Liber XXIV Philosophorum: The Book of the 24 Philosophers

The realm of philosophical and theological literature can often seem complex and daunting. Ancient texts brim with layers of meaning and depth, awaiting discovery. Among these, a noteworthy piece is the Liber XXIV philosophorum, or “The Book of the 24 Philosophers”. Let’s delve into this enigmatic work, aiming to understand its historical background, main content, and relevance in contemporary times.

Historical Background

The Liber XXIV philosophorum, dating from around the 12th or 13th century, is a somewhat mysterious text. Its author remains unknown, and there are debates regarding its exact origins. Some scholars believe it has roots in the Hermetic tradition, while others suggest influences from Neoplatonism or even Gnosticism.

The text is a collection of twenty-four philosophical propositions, presented in the form of a dialogue among twenty-four philosophers. Each proposition, given by a different philosopher, is an attempt to describe the nature of God, or the ultimate principle of reality. While these definitions differ in wording, they share a thematic unity, each seeking to express the ineffable.


The exact phrasing of the aphorisms in the “Liber XXIV philosophorum” can vary depending on the specific manuscript source and the translation. However, I’ll provide a translation of these aphorisms as closely as possible. Here are the twenty-four definitions of God from the “Book of the Twenty-Four Philosophers”:

1. “God is one, not after the manner of a number, but after the manner of an essence.”

(God is a singular entity but not in a numerical sense. Rather, God embodies the very essence of existence itself.)

2. “God is the monad generating the monad, returning to itself.”

(God is the origin and the end, creating from itself and returning back to itself.)

3. “God is the monad and the dyad, and on account of this he is called two.”

(God is both unity (the monad) and duality (the dyad), embodying both singular and dual aspects.)

4. “God is the source of the good, issuing forth from the good.”

(God is both the origin of all goodness and emanates from goodness itself.)

5. “God is one power, from whom are all powers.”

(God is the singular force from which all other forces or powers emerge.)

6. “God is a circle whose center is everywhere and circumference nowhere.”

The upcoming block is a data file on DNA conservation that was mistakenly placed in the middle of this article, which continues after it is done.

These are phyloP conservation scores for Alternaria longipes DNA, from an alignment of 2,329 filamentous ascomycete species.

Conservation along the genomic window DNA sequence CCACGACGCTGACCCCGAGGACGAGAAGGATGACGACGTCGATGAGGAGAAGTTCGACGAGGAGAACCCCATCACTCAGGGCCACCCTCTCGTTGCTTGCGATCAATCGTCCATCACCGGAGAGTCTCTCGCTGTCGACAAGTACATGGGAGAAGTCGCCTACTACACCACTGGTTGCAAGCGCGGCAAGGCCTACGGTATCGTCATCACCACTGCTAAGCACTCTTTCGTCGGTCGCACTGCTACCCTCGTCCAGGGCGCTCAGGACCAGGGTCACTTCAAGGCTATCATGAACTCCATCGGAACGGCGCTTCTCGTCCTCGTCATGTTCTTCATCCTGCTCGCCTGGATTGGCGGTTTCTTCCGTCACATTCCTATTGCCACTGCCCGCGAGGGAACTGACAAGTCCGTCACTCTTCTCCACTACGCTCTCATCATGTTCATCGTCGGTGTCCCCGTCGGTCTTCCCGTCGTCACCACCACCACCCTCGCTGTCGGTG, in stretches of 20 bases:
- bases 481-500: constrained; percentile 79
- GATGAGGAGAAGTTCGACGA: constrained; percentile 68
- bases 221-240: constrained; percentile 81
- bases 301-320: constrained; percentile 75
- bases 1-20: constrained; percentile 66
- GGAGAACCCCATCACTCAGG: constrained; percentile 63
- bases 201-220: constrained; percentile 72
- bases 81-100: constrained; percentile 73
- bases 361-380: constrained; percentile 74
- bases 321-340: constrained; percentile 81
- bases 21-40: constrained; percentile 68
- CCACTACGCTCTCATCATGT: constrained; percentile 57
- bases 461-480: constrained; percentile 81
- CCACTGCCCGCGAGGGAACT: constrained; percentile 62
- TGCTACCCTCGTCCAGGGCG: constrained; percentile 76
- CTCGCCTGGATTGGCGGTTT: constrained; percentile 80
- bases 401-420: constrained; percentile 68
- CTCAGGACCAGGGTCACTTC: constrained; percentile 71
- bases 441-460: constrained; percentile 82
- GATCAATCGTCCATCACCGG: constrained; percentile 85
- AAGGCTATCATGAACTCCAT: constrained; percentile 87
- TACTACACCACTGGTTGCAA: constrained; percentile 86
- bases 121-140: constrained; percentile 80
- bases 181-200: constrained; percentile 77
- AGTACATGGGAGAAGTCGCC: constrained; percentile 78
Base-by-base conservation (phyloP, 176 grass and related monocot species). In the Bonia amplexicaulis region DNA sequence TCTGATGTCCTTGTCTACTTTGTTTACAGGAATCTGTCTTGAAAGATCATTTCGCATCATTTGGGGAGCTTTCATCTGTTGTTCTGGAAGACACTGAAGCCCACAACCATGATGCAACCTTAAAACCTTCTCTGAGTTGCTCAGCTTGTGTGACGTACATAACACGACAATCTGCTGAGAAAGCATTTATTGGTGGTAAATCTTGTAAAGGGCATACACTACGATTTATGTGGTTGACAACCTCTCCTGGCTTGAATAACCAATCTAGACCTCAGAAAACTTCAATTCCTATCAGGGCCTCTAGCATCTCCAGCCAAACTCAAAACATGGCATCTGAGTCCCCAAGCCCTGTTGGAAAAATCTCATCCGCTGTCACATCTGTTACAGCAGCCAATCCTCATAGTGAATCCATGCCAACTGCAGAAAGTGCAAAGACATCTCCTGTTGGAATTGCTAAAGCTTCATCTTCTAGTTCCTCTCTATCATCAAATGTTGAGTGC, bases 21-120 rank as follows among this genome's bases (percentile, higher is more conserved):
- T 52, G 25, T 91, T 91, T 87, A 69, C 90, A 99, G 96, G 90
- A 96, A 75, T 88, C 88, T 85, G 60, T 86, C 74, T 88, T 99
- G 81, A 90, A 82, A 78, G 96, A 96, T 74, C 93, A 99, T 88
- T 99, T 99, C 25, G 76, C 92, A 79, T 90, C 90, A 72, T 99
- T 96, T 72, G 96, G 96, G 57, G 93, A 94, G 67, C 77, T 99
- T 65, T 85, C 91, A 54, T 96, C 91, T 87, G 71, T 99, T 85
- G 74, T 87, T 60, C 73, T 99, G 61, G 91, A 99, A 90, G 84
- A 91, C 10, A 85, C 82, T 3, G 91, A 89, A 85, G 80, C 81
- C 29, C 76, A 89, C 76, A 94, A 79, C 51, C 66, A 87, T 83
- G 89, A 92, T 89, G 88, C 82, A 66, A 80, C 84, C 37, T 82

(God is infinite and omnipresent, existing everywhere without any boundaries.)

7. “God is a sphere of spheres.”

(God encompasses all realities and dimensions, like a sphere that contains all other spheres.)

8. “God is a life living through life.”

(God is the life force that sustains all other life forms.)

9. “God is the totality of all things that are and are not.”

(God embodies everything that exists and does not exist, both the tangible and the intangible.)

10. “God is the totality of substances.”

(God is the sum of all matter and energy in existence.)

11. “God is the life of all living beings.”

(God is the source and sustainer of life in all its forms.)

12. “God is the totality of forms and the form of all forms.”

(God embodies all possible forms and is the blueprint of all forms.)

13. “God is the mind of the substance of all.”

(God is the ultimate consciousness or intelligence underlying all of existence.)

14. “God is the life of the dead, the death of the living, the light of the blind, and the darkness of those who see.”

(God transcends opposites, bringing life to the dead and death to the living, illumination to the blind and darkness to those who see.)

15. “God is a sea flowing through itself.”

(God is a self-contained and self-sustaining entity, like a sea that flows into itself.)

16. “God is the unity of the first and the last.”

(God unifies the beginning and the end, the alpha and the omega.)

17. “God is the unity of a spirit and a body.”

(God encompasses both the physical (body) and the spiritual (spirit).)

18. “God is the fire by which all things shine without being consumed.”

(God is the illuminating force that brings light to all things but doesn’t diminish or consume them in the process.)

19. “God is a discourse containing all things in a word.”

(God embodies all existence within a single divine Word or Logos.)

20. “God is the night in the soul, which is the son of God.”

(God is the mystery and unknowable depth within the human soul, which is considered a child of God.)